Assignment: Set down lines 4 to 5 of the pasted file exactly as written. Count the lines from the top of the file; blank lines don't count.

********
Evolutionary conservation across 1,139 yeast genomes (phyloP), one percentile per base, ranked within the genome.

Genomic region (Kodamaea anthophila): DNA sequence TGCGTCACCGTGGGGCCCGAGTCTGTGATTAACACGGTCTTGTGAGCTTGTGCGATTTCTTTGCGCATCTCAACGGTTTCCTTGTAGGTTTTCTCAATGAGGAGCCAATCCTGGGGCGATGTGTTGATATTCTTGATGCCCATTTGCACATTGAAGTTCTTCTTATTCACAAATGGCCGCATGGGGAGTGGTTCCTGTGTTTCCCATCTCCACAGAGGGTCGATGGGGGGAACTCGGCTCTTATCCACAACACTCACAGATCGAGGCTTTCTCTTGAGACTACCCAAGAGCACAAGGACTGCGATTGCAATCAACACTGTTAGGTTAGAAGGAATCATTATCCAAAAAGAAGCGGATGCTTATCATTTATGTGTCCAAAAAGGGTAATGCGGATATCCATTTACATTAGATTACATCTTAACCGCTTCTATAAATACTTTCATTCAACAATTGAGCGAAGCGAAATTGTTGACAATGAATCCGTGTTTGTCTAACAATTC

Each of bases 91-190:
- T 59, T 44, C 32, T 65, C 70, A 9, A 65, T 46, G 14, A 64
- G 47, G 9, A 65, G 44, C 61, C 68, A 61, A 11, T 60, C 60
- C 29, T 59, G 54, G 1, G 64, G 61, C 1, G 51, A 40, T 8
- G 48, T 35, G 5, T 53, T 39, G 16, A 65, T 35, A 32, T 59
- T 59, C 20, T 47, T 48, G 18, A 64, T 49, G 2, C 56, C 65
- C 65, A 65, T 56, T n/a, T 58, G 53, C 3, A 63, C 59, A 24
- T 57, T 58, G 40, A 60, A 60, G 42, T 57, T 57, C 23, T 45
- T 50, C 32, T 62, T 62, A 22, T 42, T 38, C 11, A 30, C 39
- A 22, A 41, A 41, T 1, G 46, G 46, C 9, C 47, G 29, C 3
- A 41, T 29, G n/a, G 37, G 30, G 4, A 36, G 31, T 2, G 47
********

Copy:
- T 59, T 44, C 32, T 65, C 70, A 9, A 65, T 46, G 14, A 64
- G 47, G 9, A 65, G 44, C 61, C 68, A 61, A 11, T 60, C 60